APOE and APOE Receptors in Lewy Body Dementia

Lewy body dementia (LBD), including dementia with Lewy bodies (DLB) and Parkinson's disease dementia (PDD), is one of the most common causes of dementia after AD. The APOE4 allele, the strongest genetic risk factor for late-onset AD, is also the most replicated genetic risk factor for LBD. Despite the evidence of an association between APOE4 and an increased risk and severity of LBD, the causal mechanism remains unclear.

Investigators in the lab have found that APOE4 worsens α-synuclein in animal models. In postmortem human brains, Dr. Zhao's team showed that α-synuclein seeding was exacerbated by APOE4 in AD brains with Lewy co-pathology, as well as in LBD brains with very minimal amyloid pathology, using a real-time quaking-induced conversion (RT-QuIC) assay.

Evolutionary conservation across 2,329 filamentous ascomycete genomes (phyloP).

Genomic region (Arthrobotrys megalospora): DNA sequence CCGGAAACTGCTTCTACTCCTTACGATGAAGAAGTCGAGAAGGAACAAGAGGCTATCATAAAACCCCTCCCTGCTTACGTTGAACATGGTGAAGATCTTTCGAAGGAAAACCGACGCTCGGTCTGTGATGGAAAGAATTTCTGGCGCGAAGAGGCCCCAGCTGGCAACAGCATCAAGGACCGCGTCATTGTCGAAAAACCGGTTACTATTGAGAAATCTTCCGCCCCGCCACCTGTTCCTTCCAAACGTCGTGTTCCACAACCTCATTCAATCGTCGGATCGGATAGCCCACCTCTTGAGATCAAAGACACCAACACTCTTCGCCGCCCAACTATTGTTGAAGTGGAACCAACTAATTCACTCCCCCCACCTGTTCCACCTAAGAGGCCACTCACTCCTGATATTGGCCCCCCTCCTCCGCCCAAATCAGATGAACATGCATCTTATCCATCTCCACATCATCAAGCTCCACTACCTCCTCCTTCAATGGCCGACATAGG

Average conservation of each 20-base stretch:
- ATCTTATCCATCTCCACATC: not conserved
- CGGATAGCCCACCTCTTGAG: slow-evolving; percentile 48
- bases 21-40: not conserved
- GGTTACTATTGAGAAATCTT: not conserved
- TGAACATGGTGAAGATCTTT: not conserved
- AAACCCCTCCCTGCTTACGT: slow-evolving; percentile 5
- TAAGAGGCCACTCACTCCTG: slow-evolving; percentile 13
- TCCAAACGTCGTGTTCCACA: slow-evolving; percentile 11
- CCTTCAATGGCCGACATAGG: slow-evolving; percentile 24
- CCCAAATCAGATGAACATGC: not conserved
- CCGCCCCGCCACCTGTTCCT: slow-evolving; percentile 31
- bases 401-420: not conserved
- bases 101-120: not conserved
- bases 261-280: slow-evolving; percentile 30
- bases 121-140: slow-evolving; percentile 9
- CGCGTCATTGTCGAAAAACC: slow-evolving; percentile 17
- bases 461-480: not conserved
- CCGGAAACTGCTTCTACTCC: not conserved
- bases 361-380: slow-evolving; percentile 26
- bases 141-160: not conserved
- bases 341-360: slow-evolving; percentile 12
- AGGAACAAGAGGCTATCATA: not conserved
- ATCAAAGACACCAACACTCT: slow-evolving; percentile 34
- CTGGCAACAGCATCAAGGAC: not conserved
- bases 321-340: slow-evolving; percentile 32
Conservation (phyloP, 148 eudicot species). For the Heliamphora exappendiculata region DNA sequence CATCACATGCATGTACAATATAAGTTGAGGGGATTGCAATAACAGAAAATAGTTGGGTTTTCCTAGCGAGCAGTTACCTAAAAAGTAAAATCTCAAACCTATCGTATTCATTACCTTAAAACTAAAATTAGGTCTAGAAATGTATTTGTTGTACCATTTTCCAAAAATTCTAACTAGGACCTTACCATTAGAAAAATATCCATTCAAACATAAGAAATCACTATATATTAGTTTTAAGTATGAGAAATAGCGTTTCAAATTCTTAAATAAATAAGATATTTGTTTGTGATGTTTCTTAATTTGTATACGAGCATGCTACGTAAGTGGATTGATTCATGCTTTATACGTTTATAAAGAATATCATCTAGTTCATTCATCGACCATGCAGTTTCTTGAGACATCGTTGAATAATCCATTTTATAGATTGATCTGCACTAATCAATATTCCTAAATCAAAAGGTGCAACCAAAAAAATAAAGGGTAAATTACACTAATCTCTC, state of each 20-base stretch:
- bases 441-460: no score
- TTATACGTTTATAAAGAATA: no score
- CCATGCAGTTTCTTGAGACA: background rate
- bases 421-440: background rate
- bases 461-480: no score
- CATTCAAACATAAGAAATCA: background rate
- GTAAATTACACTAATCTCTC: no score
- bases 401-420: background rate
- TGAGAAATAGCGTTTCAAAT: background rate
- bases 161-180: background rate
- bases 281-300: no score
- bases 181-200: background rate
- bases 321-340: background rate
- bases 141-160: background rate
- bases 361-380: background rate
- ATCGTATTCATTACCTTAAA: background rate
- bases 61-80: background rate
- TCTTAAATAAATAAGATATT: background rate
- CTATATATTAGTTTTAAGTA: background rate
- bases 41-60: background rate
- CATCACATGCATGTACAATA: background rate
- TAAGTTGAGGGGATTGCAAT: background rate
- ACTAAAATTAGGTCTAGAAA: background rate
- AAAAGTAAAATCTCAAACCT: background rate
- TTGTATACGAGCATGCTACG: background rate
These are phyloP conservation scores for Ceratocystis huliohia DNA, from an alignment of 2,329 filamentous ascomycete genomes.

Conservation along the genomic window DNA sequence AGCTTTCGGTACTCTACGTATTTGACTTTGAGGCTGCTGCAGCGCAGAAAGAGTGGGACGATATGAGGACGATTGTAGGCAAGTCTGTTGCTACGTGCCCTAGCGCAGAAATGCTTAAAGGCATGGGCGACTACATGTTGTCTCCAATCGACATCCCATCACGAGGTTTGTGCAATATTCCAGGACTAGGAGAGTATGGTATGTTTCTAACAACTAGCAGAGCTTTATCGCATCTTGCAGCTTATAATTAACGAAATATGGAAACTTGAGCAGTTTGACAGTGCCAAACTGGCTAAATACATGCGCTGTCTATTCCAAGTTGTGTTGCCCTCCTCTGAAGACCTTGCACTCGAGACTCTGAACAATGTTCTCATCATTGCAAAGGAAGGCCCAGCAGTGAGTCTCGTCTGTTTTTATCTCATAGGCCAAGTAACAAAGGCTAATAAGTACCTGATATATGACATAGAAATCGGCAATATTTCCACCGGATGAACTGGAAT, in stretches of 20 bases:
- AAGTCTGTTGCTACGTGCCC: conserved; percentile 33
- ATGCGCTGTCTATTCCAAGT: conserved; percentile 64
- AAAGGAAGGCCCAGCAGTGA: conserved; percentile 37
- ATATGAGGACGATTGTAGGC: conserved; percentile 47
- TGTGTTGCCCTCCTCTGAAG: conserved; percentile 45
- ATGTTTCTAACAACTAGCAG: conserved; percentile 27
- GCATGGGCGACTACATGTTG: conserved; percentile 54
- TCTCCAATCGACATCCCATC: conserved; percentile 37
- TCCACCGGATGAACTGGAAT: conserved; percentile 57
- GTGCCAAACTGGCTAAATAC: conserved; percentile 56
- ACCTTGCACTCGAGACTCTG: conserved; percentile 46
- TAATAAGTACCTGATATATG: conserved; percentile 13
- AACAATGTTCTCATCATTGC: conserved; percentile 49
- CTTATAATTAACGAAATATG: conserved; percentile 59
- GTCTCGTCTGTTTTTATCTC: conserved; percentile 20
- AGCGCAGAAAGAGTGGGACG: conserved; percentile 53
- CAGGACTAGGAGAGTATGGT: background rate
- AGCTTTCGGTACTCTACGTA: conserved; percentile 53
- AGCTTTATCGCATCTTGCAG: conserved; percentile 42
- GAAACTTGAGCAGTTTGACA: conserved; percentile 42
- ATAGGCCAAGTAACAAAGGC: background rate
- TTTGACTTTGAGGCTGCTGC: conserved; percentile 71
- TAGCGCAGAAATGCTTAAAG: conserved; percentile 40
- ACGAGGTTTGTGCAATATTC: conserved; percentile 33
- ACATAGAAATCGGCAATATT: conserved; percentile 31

Additionally, the lab has identified the low-density lipoprotein receptor-related protein 1 (LRP1), a well-characterized APOE receptor, as a key regulator of α-synuclein neuronal uptake. LRP1 also has been shown in the lab to act as an important mediator of α-synuclein spread in the brain using iPSC-derived neurons and transgenic mouse models with LRP1 gene knock-out. The lab's research team is seeking to further understand the pathomechanisms of APOE and its receptors in LBD with the goal to inhibit α-synuclein pathogenesis by targeting APOE, APOE receptors and related pathways.

Research highlights